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Volume 17, Number 6—June 2011

Increasing Ceftriaxone Resistance in Salmonellae, Taiwan

Lin-Hui Su, Wen-Shin Teng, Chyi-Liang Chen, Hao-Yuan Lee, Hsin-Chieh Li, Tsu-Lan Wu, and Cheng-Hsun ChiuComments to Author 
Author affiliations: Author affiliations: Chang Gung Memorial Hospital, Taoyuan, Taiwan (L.-H. Su, H.-C. Li, T.-L. Wu); Chang Gung University College of Medicine, Taoyuan (L.-H. Su, W.-S. Teng, H.-Y. Lee, T.-L. Wu, C.-H. Chiu); Chang Gung Children’s Hospital, Taoyuan (W.-S. Teng, C.-L. Chen, H.-Y. Lee, C.-H. Chiu)

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In Taiwan, despite a substantial decline of Salmonella enterica serotype Choleraesuis infections, strains resistant to ciprofloxacin and ceftriaxone persist. A self-transferable blaCMY-2-harboring IncI1 plasmid was identified in S. enterica serotypes Choleraesuis, Typhimurium, Agona, and Enteritidis and contributed to the overall increase of ceftriaxone resistance in salmonellae.

Salmonella enterica serotype Choleraesuis usually causes invasive infection (1). When resistant Salmonella infection is encountered, fluoroquinolones or extended-spectrum cephalosporins are frequently used (2). Fluoroquinolone resistance has been common in this invasive serotype (3). Isolation of SC-B67, a strain of S. enterica ser. Choleraesuis that was resistant to ciprofloxacin and ceftriaxone (CIPr/CROr), has exacerbated the problem (4). Ceftriaxone resistance in SC-B67 was attributed to a plasmid-mediated blaCMY-2, located on a specific ISEcp1-blaCMY-2-blc-sugE structure (4). This conserved DNA fragment, subsequently named Tn6092 (5), has been reported from different geographic areas and is widely distributed among various Salmonella serotypes and other Enterobacteriaceae (6).

The Study

Figure 1

Thumbnail of Secular trends in annual numbers (A) and rates (B) of ceftriaxone resistance among various serogroups or serotype of nontyphoidal Salmonella enterica isolates in Chang Gung Memorial Hospital, 1999–2010.

Figure 1. Secular trends in annual numbers (A) and rates (B) of ceftriaxone resistance among various serogroups or serotype of nontyphoidal Salmonella enterica isolates in Chang Gung Memorial Hospital, 1999–2010.

Since 1999, computerized records of bacterial culture results have been stored at Chang Gung Memorial Hospital, a 3,500-bed medical center in northern Taiwan. Periodic review of these records indicated a reverse trend in the prevalence of serogroups D (increase) and B (decrease) isolates during the past decade (Figure 1, panel A). A significant decrease in the prevalence of S. enterica ser. Choleraesuis was also evident (Figure 1, panel A). Nevertheless, in recent years, ceftriaxone resistance has increased from <5% to >10% in S. enterica ser. Choleraesuis and in serogroup B salmonellae (Figure 1, panel B).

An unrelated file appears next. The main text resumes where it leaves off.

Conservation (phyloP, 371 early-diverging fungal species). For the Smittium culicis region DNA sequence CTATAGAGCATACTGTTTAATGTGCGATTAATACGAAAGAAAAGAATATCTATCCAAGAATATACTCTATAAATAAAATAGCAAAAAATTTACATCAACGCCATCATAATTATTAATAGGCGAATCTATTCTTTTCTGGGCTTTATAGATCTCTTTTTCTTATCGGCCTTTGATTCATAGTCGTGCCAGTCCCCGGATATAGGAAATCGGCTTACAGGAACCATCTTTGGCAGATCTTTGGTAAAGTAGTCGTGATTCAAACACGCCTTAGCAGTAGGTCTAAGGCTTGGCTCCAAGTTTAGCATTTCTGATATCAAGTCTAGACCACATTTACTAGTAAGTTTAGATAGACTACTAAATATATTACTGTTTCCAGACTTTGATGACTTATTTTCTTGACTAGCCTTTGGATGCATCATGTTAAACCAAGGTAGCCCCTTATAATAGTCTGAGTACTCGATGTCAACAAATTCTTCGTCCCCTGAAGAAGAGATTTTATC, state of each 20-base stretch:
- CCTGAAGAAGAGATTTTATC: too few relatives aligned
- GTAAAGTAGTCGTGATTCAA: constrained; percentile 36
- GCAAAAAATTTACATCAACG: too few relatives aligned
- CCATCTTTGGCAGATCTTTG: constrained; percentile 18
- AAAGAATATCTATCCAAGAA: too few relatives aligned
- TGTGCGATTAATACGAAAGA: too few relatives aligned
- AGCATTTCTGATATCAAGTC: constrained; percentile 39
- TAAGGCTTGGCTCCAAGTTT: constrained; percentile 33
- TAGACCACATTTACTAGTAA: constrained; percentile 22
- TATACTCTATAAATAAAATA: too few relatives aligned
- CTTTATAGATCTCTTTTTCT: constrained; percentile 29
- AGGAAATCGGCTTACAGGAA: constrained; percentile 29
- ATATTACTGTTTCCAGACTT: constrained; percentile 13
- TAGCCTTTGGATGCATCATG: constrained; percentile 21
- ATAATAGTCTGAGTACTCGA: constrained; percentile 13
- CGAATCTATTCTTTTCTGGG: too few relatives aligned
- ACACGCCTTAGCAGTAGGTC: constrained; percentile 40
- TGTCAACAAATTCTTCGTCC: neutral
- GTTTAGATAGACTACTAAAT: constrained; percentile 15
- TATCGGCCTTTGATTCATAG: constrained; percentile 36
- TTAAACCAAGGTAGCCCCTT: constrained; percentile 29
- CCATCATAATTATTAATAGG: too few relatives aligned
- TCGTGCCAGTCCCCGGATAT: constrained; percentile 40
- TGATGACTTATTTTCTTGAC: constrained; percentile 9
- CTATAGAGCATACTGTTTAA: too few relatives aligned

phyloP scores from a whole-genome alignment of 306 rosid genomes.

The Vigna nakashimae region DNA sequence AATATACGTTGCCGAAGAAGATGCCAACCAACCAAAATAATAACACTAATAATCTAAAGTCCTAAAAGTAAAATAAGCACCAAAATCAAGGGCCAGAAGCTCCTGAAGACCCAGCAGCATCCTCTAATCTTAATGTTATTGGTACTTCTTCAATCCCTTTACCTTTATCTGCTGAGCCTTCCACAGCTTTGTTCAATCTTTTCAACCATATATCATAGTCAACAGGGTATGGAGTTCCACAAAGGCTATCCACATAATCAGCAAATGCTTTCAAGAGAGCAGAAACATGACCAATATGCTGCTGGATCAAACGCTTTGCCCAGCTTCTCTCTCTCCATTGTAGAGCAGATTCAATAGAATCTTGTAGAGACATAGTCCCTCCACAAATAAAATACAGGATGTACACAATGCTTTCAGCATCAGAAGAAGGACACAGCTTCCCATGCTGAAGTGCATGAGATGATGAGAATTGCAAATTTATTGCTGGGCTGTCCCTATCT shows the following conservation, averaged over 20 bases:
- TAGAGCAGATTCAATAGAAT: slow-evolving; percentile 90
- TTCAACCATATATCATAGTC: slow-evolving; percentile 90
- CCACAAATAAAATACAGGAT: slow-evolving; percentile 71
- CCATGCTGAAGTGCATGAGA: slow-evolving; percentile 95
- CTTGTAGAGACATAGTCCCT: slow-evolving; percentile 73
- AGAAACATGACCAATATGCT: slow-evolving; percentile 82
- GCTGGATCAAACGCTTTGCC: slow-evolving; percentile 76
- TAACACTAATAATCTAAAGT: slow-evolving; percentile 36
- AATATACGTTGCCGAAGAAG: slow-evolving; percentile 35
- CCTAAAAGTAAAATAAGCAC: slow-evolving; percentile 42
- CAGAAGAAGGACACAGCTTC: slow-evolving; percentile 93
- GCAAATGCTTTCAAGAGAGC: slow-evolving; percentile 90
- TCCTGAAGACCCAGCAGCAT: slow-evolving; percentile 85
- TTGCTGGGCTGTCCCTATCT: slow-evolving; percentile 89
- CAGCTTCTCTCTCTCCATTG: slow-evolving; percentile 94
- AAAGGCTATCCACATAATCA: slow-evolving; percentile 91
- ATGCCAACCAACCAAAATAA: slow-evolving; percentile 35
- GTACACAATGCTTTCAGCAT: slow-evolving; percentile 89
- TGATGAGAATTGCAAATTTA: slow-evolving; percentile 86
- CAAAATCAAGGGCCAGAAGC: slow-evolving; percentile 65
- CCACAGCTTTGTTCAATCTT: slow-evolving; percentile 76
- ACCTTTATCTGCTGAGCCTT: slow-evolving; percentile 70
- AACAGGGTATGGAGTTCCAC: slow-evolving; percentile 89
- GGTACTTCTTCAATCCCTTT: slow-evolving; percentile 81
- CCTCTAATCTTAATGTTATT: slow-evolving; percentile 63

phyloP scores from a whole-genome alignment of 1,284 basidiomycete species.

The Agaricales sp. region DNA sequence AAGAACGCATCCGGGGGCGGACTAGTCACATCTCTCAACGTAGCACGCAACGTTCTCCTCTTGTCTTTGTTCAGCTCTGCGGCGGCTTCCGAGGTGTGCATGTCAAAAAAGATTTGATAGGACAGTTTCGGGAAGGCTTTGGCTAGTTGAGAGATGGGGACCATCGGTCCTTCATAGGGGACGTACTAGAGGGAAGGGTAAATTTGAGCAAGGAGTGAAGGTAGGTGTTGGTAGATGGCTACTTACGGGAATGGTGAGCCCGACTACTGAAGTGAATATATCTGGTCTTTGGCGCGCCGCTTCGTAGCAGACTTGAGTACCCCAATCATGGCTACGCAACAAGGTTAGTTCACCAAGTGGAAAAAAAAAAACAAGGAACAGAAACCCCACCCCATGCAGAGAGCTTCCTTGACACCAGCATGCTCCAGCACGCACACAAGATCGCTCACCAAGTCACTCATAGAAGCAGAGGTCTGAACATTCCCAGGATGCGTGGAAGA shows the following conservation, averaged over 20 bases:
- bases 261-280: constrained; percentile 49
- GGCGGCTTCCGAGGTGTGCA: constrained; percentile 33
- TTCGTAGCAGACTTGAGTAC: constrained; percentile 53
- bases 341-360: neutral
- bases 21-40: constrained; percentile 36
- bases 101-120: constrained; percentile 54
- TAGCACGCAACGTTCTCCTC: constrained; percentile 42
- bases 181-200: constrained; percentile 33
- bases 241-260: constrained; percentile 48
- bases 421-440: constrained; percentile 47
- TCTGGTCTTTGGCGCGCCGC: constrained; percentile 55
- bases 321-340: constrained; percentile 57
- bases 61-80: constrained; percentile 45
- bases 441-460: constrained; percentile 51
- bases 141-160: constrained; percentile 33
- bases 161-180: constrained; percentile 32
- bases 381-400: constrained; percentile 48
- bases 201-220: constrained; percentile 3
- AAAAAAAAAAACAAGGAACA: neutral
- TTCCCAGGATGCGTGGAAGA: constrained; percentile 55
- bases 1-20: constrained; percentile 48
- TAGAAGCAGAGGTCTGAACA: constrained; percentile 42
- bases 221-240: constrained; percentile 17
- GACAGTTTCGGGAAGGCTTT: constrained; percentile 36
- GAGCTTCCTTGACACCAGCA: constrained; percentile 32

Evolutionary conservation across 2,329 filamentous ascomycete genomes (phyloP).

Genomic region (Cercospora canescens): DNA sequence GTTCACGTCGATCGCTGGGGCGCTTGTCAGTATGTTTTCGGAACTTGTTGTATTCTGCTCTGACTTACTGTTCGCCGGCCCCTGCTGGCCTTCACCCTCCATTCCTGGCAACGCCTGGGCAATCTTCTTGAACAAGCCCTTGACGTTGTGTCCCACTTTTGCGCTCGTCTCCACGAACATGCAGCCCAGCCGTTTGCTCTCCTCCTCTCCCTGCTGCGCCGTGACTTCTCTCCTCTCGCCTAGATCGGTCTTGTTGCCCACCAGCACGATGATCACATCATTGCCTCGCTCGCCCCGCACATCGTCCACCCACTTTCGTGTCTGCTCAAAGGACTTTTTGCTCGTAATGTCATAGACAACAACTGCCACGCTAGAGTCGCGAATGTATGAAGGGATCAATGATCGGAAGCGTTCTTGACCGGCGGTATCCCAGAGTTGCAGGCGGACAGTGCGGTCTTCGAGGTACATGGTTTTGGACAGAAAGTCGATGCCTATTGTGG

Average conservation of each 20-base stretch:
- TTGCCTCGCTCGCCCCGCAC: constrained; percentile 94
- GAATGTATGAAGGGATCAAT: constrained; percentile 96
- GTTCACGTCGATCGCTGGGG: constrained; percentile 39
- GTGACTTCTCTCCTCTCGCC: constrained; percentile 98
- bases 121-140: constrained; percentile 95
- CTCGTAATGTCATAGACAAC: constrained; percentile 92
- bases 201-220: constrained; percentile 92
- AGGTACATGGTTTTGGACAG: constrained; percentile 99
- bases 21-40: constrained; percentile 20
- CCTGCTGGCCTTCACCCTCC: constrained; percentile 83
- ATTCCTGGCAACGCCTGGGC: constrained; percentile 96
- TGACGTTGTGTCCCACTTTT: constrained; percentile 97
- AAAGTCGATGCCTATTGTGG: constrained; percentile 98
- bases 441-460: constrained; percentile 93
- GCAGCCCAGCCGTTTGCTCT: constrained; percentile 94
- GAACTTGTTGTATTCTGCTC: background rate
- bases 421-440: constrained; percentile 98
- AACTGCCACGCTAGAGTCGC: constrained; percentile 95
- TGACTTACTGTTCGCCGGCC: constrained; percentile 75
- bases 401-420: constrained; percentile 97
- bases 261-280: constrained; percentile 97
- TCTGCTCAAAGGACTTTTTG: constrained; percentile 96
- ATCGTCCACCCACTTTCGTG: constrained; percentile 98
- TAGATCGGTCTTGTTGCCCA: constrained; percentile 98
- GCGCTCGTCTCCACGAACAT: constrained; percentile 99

Since isolation of SC-B67 in 2002 (4), 10 CIPr/CROr S. enterica ser. Choleraesuis isolates have been recovered. All CIPr/CROr isolates were resistant to nalidixic acid and ciprofloxacin, but SC-B134 remained susceptible to ciprofloxacin (Table 1). PCR and sequencing with specific primers (Technical Appendix Table 1) revealed 3 identical amino acid changes in GyrA and ParC among all CIPr/CROr isolates except SC-B134 (Table 1). Reduced fluoroquinolone susceptibility of SC-B134 could be explained by the single amino acid change at codon 87 of GyrA. Amino acid changes were not found in GyrB or ParE.

In terms of clinical features (Technical Appendix Table 2), most patients with these infections were adults who had a wide spectrum of underlying diseases. Antimicrobial agents were prescribed for all patients, and extended-spectrum cephalosporins were used most frequently. Two patients died. Seven blood isolates from the 10 patients with CIPr/CROr S. enterica ser. Choleraesuis infections, together with the ceftriaxone-resistant isolates noted below, were investigated further. SC-B67 was used as a reference.

During the first 6 months of 2010, a total of 6 cases of ceftriaxone-resistant Salmonella infection were found: serogroup B in 5 patients (S. enterica ser. Agona, n = 1; S. enterica ser. Typhimurium, n = 4, including 1 Copenhagen variant) and serogroup D (S. enterica ser. Enteritidis) in 1 patient (Table 1). All isolates were derived from fecal specimens of patients <3 years of age, except S. enterica ser. Typhimurium SB-28, which was isolated from the urine of a 77-year-old patient. In contrast to S. enterica ser. Choleraesuis, these ceftriaxone-resistant isolates generally remained susceptible to fluoroquinolones (Table 1).

Figure 2

Thumbnail of Analyses of Salmonella enterica serotype Choleraesuis isolates from Chang Gung Memorial Hospital, 1999–2010. A) Pulsed-field gel electrophoresis patterns. Lanes 1 and 10, DNA size markers demonstrated by a λ DNA concatemer standard and S. enterica ser. Braenderup H9812, respectively; lanes 2 to 9, S. enterica ser. Choleraesuis SC-B67, SC-B104, SC-B93, SC-B98, SC-B131, SC-B132, SC-B134, and SC-B136. B) Plasmid analysis and C) DNA–DNA hybridization. Probes for DNA–DNA hybridization of

Figure 2. Analyses of Salmonella enterica serotype Choleraesuis isolates from Chang Gung Memorial Hospital, 1999–2010. A) Pulsed-field gel electrophoresis patterns. Lanes 1 and 10, DNA size markers demonstrated by a λ DNA concatemer...